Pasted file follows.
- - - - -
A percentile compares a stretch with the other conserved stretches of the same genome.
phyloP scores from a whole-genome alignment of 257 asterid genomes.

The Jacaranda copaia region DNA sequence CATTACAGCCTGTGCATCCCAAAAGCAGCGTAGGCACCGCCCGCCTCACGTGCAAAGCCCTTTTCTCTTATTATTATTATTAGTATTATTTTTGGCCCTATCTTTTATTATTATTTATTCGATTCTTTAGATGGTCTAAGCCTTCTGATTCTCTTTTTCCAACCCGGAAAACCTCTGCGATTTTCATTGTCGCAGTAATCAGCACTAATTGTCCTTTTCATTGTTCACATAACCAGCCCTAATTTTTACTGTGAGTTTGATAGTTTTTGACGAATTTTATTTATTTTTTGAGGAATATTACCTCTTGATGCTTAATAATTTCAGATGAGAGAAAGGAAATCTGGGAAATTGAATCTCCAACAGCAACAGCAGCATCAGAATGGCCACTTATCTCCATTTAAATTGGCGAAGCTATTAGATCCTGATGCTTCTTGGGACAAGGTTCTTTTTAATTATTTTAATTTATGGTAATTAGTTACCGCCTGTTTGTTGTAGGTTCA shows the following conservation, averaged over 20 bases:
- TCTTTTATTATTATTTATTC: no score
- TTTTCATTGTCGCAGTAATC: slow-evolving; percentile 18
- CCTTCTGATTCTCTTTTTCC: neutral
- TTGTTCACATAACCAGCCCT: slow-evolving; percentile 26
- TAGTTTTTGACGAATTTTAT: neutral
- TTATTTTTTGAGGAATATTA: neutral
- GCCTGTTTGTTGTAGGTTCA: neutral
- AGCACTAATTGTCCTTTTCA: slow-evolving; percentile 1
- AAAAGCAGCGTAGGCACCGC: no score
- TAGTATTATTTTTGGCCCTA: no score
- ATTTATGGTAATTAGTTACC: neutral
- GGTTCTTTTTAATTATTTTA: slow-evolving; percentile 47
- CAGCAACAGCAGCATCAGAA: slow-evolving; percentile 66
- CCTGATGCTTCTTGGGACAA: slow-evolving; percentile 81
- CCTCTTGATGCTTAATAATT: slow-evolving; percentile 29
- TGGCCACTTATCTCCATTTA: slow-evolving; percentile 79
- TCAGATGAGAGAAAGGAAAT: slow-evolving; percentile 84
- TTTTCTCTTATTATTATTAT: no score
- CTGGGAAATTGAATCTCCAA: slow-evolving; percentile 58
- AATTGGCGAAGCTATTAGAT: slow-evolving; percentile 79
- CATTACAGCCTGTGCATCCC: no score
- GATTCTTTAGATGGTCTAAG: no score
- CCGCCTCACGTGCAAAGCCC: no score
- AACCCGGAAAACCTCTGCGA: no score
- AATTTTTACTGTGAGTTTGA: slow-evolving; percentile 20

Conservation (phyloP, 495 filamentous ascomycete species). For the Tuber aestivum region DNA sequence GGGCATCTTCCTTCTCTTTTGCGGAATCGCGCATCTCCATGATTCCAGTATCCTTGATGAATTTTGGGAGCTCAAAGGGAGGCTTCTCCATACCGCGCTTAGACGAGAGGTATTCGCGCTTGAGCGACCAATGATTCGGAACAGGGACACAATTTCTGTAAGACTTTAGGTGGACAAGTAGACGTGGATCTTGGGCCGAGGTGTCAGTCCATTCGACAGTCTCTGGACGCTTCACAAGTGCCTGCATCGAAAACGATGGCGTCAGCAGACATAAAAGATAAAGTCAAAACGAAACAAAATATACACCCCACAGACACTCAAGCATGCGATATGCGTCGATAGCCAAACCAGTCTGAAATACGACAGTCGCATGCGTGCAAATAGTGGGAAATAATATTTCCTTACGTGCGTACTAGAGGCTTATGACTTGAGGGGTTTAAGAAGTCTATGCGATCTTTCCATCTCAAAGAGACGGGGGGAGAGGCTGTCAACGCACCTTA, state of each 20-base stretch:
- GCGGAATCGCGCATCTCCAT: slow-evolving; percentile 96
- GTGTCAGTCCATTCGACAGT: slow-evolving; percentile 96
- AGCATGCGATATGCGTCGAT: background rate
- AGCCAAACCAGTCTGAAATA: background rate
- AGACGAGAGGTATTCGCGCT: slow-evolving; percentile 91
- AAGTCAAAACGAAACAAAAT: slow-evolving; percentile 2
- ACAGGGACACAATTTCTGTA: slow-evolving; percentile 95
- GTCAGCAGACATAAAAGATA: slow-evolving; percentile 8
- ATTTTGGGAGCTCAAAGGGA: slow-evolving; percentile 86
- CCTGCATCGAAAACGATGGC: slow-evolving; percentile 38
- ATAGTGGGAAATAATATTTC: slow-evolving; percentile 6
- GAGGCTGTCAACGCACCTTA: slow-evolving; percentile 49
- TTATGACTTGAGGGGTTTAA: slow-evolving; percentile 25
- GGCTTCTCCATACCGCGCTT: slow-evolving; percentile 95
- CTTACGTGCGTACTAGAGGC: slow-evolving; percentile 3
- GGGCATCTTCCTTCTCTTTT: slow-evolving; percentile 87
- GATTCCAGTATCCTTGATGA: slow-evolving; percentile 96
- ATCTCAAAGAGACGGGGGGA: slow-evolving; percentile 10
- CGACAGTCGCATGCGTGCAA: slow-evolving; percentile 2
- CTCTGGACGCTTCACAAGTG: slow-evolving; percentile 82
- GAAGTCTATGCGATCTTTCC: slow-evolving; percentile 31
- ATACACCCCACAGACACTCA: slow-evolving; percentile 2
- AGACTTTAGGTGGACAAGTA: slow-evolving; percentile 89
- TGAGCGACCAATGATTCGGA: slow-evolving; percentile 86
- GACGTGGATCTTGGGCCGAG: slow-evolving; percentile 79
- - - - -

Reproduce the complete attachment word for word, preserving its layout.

A percentile compares a stretch with the other conserved stretches of the same genome.
phyloP scores from a whole-genome alignment of 257 asterid genomes.

The Jacaranda copaia region DNA sequence CATTACAGCCTGTGCATCCCAAAAGCAGCGTAGGCACCGCCCGCCTCACGTGCAAAGCCCTTTTCTCTTATTATTATTATTAGTATTATTTTTGGCCCTATCTTTTATTATTATTTATTCGATTCTTTAGATGGTCTAAGCCTTCTGATTCTCTTTTTCCAACCCGGAAAACCTCTGCGATTTTCATTGTCGCAGTAATCAGCACTAATTGTCCTTTTCATTGTTCACATAACCAGCCCTAATTTTTACTGTGAGTTTGATAGTTTTTGACGAATTTTATTTATTTTTTGAGGAATATTACCTCTTGATGCTTAATAATTTCAGATGAGAGAAAGGAAATCTGGGAAATTGAATCTCCAACAGCAACAGCAGCATCAGAATGGCCACTTATCTCCATTTAAATTGGCGAAGCTATTAGATCCTGATGCTTCTTGGGACAAGGTTCTTTTTAATTATTTTAATTTATGGTAATTAGTTACCGCCTGTTTGTTGTAGGTTCA shows the following conservation, averaged over 20 bases:
- TCTTTTATTATTATTTATTC: no score
- TTTTCATTGTCGCAGTAATC: slow-evolving; percentile 18
- CCTTCTGATTCTCTTTTTCC: neutral
- TTGTTCACATAACCAGCCCT: slow-evolving; percentile 26
- TAGTTTTTGACGAATTTTAT: neutral
- TTATTTTTTGAGGAATATTA: neutral
- GCCTGTTTGTTGTAGGTTCA: neutral
- AGCACTAATTGTCCTTTTCA: slow-evolving; percentile 1
- AAAAGCAGCGTAGGCACCGC: no score
- TAGTATTATTTTTGGCCCTA: no score
- ATTTATGGTAATTAGTTACC: neutral
- GGTTCTTTTTAATTATTTTA: slow-evolving; percentile 47
- CAGCAACAGCAGCATCAGAA: slow-evolving; percentile 66
- CCTGATGCTTCTTGGGACAA: slow-evolving; percentile 81
- CCTCTTGATGCTTAATAATT: slow-evolving; percentile 29
- TGGCCACTTATCTCCATTTA: slow-evolving; percentile 79
- TCAGATGAGAGAAAGGAAAT: slow-evolving; percentile 84
- TTTTCTCTTATTATTATTAT: no score
- CTGGGAAATTGAATCTCCAA: slow-evolving; percentile 58
- AATTGGCGAAGCTATTAGAT: slow-evolving; percentile 79
- CATTACAGCCTGTGCATCCC: no score
- GATTCTTTAGATGGTCTAAG: no score
- CCGCCTCACGTGCAAAGCCC: no score
- AACCCGGAAAACCTCTGCGA: no score
- AATTTTTACTGTGAGTTTGA: slow-evolving; percentile 20

Conservation (phyloP, 495 filamentous ascomycete species). For the Tuber aestivum region DNA sequence GGGCATCTTCCTTCTCTTTTGCGGAATCGCGCATCTCCATGATTCCAGTATCCTTGATGAATTTTGGGAGCTCAAAGGGAGGCTTCTCCATACCGCGCTTAGACGAGAGGTATTCGCGCTTGAGCGACCAATGATTCGGAACAGGGACACAATTTCTGTAAGACTTTAGGTGGACAAGTAGACGTGGATCTTGGGCCGAGGTGTCAGTCCATTCGACAGTCTCTGGACGCTTCACAAGTGCCTGCATCGAAAACGATGGCGTCAGCAGACATAAAAGATAAAGTCAAAACGAAACAAAATATACACCCCACAGACACTCAAGCATGCGATATGCGTCGATAGCCAAACCAGTCTGAAATACGACAGTCGCATGCGTGCAAATAGTGGGAAATAATATTTCCTTACGTGCGTACTAGAGGCTTATGACTTGAGGGGTTTAAGAAGTCTATGCGATCTTTCCATCTCAAAGAGACGGGGGGAGAGGCTGTCAACGCACCTTA, state of each 20-base stretch:
- GCGGAATCGCGCATCTCCAT: slow-evolving; percentile 96
- GTGTCAGTCCATTCGACAGT: slow-evolving; percentile 96
- AGCATGCGATATGCGTCGAT: background rate
- AGCCAAACCAGTCTGAAATA: background rate
- AGACGAGAGGTATTCGCGCT: slow-evolving; percentile 91
- AAGTCAAAACGAAACAAAAT: slow-evolving; percentile 2
- ACAGGGACACAATTTCTGTA: slow-evolving; percentile 95
- GTCAGCAGACATAAAAGATA: slow-evolving; percentile 8
- ATTTTGGGAGCTCAAAGGGA: slow-evolving; percentile 86
- CCTGCATCGAAAACGATGGC: slow-evolving; percentile 38
- ATAGTGGGAAATAATATTTC: slow-evolving; percentile 6
- GAGGCTGTCAACGCACCTTA: slow-evolving; percentile 49
- TTATGACTTGAGGGGTTTAA: slow-evolving; percentile 25
- GGCTTCTCCATACCGCGCTT: slow-evolving; percentile 95
- CTTACGTGCGTACTAGAGGC: slow-evolving; percentile 3
- GGGCATCTTCCTTCTCTTTT: slow-evolving; percentile 87
- GATTCCAGTATCCTTGATGA: slow-evolving; percentile 96
- ATCTCAAAGAGACGGGGGGA: slow-evolving; percentile 10
- CGACAGTCGCATGCGTGCAA: slow-evolving; percentile 2
- CTCTGGACGCTTCACAAGTG: slow-evolving; percentile 82
- GAAGTCTATGCGATCTTTCC: slow-evolving; percentile 31
- ATACACCCCACAGACACTCA: slow-evolving; percentile 2
- AGACTTTAGGTGGACAAGTA: slow-evolving; percentile 89
- TGAGCGACCAATGATTCGGA: slow-evolving; percentile 86
- GACGTGGATCTTGGGCCGAG: slow-evolving; percentile 79